After three lonely, gruelling years, Richard Ratcliffe finally received a little good news last week about the plight of his British-Iranian wife, Nazanin. Since her arrest and detainment on spying charges, Richard has campaigned vigorously for her release from jail in Tehran and, last Thursday, the Foreign Secretary Jeremy Hunt announced that he was granting her diplomatic protection – a highly rare move by the Government, and one that elevates Nazanin’s case from a consular matter to a formal legal dispute between this nation, and the one in which she remains prisoner.
“I’m really pleased by this,” says Richard, who has not seen his four-year-old daughter, Gabriella, since waving her and his wife off at the airport in London on 17 March 2016 - a trip that was meant to last two weeks. “It’s something I’ve been asking for for a very long time. It sends out a very clear signal that Nazanin is innocent of all wrong-doing, but also that she’s a British citizen.” Iran does not recognise dual nationality, and thus considers Nazanin Iranian: Hamid Baeidinejad, Iran’s ambassador to the UK, responded to last week’s events by saying that “governments may only exercise such protection for [their] own nationals,” adding that Hunt’s announcement “contravenes international law”.
This is not the first time in Nazanin’s case that the two countries concerned have failed to see eye to eye. Richard, 44, remains concerned by something Iranian officials told his wife – that her detention is linked to a 40-year-old arms debt of some £450 million that the UK owes Iran – but hopes that, while anticipating that Hunt’s appeal for diplomatic protection will be revoked, this latest move “will prove positive. It brings her closer to being home, but it will be bumpy until the end – and possibly more bumpy now than it might have been before.
“I don’t think Nazanin will be out immediately, but beyond that it’s hard to say,” he continues. Crucially, however, last week’s announcement provided “uplifting news, and that’s something she’s in need of.”
An opportunity for this family's spirits to be lifted cannot be overstated. I watch as Richard sits on the sofa in his north London living room, singing into the screen of his iPhone and laughing as his little girl, who he has not seen since she was a "chubby little baby," joins in via Skype. “When you come back, we can sing it together,” he tells her from 3,000 miles away. “Would you like that?”
Richard waits patiently as his brother-in-law translates his words into Farsi, and then translates Gabriella’s response back into English for him: “Yes! I want to come back to my own house.”
Gabriella and Nazanin had been due to visit her parents for the Iranian New Year. On 3 April, Richard received a phone call from his panicked in-laws to say that his wife had been detained as she was about to fly home, and they would take care of their granddaughter while they awaited Nazanin’s release.
Back then, Richard thought it was all a terrible mistake. He spent days, then weeks, and then months waiting for the Iranian authorities to realise their error. Yet in the first months of her imprisonment, Nazanin endured ‘intense interrogation’ and bouts of solitary confinement, before Tehran’s Revolutionary Court sentenced her to five years in jail in September 2016.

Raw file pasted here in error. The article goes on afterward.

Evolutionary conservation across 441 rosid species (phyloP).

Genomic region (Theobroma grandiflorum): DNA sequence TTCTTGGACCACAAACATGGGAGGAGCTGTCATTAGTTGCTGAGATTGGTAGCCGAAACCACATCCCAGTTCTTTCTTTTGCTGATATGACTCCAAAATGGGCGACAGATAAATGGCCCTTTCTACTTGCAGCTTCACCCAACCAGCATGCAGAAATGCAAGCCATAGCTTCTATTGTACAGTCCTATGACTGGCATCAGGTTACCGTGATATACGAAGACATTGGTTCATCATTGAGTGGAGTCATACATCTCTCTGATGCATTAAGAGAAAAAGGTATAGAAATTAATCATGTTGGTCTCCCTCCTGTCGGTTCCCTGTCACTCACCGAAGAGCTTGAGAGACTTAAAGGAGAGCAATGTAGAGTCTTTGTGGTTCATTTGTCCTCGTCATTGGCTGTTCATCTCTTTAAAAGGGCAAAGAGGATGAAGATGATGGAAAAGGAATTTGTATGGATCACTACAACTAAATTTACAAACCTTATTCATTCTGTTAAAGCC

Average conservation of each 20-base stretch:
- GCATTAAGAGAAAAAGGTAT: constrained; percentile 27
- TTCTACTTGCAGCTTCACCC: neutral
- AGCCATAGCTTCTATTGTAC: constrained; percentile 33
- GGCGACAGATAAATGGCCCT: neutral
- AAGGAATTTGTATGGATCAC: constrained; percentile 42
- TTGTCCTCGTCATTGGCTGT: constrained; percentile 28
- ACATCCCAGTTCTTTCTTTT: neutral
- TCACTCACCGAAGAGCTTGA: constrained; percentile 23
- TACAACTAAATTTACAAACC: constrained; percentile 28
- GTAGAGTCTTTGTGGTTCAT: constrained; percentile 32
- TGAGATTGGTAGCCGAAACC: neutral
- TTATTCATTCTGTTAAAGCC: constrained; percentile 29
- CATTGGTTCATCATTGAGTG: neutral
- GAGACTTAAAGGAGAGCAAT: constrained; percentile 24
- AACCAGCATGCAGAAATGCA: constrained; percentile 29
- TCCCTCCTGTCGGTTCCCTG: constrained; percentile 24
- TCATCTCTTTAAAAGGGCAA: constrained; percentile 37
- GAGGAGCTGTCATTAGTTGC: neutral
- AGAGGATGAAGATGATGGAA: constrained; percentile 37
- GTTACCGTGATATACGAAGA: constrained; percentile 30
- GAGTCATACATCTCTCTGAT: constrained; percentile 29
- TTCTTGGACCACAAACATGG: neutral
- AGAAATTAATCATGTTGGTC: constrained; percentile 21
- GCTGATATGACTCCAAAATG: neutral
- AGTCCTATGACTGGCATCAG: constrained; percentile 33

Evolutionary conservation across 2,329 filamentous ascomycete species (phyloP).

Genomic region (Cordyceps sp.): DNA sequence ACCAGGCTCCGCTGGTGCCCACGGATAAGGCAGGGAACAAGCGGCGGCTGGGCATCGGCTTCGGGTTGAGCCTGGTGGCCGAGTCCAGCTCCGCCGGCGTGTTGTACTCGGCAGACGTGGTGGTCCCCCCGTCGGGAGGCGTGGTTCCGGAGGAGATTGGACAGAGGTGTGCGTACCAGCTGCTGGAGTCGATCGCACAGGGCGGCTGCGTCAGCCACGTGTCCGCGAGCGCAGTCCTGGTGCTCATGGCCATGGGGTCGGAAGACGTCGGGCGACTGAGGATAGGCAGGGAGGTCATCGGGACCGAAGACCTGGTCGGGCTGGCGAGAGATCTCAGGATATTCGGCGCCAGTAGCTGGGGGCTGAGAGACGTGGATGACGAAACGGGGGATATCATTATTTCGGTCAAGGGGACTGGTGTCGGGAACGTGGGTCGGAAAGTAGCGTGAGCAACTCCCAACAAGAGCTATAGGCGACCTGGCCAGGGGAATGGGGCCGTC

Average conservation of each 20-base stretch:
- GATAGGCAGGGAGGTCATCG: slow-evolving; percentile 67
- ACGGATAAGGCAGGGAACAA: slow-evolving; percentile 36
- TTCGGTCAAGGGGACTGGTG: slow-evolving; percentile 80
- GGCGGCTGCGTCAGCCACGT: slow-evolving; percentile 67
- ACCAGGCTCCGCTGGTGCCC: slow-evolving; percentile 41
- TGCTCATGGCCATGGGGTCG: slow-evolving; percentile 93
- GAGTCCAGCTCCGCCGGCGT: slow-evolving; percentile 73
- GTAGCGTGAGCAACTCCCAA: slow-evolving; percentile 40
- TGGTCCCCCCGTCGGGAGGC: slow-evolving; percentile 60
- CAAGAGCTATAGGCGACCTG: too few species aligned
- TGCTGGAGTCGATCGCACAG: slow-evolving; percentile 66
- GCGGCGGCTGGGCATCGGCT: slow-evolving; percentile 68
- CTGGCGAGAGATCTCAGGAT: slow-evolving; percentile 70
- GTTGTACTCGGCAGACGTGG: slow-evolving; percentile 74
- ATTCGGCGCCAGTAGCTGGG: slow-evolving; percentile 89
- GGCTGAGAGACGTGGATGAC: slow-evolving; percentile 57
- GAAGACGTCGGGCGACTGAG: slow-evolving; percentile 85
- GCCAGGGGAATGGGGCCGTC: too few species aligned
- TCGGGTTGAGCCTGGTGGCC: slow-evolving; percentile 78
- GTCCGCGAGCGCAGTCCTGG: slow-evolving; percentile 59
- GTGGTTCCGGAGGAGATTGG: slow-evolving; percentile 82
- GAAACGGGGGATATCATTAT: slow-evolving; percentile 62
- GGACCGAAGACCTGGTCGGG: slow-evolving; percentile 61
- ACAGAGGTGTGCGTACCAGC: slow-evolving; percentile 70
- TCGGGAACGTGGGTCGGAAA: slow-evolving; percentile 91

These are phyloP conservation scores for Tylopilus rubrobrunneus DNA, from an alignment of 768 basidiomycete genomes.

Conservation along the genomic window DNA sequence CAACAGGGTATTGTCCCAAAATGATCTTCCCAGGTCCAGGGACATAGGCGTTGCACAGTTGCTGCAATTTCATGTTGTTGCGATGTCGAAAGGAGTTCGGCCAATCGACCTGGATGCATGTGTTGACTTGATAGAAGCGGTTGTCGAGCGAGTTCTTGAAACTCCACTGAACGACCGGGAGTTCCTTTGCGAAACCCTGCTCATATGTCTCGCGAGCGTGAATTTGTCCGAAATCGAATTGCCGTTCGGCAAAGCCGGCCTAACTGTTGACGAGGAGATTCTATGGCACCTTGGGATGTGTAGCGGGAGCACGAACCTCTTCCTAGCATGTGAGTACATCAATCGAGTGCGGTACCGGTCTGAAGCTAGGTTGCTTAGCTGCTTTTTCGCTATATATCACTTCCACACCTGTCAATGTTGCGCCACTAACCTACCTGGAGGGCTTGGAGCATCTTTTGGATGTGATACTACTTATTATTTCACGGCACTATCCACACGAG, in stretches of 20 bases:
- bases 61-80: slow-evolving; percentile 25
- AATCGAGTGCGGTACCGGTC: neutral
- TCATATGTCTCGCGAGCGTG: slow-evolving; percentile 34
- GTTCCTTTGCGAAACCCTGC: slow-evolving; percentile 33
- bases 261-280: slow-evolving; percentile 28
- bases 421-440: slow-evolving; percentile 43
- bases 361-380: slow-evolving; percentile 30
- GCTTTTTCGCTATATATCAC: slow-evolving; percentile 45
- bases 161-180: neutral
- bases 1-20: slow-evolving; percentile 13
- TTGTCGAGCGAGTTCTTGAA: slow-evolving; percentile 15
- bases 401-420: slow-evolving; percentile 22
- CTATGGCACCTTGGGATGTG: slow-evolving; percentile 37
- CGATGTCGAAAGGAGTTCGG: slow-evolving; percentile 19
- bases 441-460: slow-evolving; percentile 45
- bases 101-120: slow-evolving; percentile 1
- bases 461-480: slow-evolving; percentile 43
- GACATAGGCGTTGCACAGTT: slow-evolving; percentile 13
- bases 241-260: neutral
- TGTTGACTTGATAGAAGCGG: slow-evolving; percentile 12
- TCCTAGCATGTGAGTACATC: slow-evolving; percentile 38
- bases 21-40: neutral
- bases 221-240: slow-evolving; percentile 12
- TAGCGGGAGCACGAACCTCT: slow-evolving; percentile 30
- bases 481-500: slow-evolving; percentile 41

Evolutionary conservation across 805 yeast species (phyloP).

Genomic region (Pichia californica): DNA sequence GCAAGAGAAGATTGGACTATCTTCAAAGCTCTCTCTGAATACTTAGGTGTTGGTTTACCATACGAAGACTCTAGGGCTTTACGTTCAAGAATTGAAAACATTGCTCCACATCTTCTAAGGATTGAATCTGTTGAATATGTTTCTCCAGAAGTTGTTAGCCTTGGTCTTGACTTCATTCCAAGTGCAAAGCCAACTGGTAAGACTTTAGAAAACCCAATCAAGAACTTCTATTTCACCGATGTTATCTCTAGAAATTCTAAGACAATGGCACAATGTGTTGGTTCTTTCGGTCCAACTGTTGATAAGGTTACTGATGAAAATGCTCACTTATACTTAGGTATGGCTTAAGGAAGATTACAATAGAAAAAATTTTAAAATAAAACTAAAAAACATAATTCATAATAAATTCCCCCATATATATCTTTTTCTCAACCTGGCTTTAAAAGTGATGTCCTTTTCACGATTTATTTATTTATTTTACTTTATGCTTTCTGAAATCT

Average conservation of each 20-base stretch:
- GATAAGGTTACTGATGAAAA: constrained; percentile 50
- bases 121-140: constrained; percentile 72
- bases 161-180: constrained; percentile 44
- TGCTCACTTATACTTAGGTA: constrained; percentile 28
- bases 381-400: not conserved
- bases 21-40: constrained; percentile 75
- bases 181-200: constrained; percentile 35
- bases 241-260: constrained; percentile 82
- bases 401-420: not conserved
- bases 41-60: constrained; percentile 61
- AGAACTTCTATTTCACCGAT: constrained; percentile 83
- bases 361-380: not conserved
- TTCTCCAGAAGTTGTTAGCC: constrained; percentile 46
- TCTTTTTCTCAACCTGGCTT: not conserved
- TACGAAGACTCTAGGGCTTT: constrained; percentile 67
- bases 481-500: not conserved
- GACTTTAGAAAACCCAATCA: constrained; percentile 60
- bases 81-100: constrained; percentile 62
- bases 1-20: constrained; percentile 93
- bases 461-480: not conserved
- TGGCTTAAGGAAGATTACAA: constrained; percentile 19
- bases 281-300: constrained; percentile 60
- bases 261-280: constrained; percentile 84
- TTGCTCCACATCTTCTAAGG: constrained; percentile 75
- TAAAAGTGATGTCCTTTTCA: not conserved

Her alleged crime is plotting against the Iranian government but no official charges have ever been made public, and her family insist these are ‘utter lies’. Nazanin, who worked as a project manager in the UK for the charity Thomson Reuters Foundation, was just “an innocent mum taking her daughter on holiday.”
Jeremy Hunt visited Iran in November to plead personally for the release of Nazanin, who turned 40 in prison in December, but thus far to no avail. Richard has been denied a visa to visit, and while Gabriella is free to return to the UK, her parents have decided she should stay living with her grandparents purely so that she can keep seeing her mother on twice-weekly visits. Nazanin, who is detained in Tehran’s Evin prison alongside a number of political prisoners, is so dependent on the 45-minute visits from her daughter that Richard has promised her he won’t take Gabriella back home until Nazanin is freed.
“Those visits are what keeps Nazanin going,” says Richard. "They do arts and crafts, and it gives them those normal mother-and-child moments.” Normal husband-and-wife moments, however, are not on the cards and, as far as their own relationship and bringing up their baby is concerned, “both Nazanin and I know we’ll never get those lost years back.” They speak on the phone three times a week (Skype is not permitted) – conversations that last less than 10 minutes each – and his entire relationship with his daughter now takes place via Skype.
Gabriella now only speaks Farsi and goes by her Iranian middle name. “Since she’s been speaking Farsi the last couple of years, she’s known herself as Gisou,” Richard explains. “In her nursery she’s Gisou, and then she’s Gisou when she’s with her grandparents. With me, she’s Gabriella, but I’m only a peripheral part of her daily life now.”
One of the only phrases his daughter can speak in English is ‘love you so much,’ and it’s one she shouts excitedly to her father at the end of their regular Skype calls.
“There was a real sadness when I’d speak to her in the first year,” says Richard. “She started to forget the stories I used to read to her in London, and slowly lost her English. That was hard.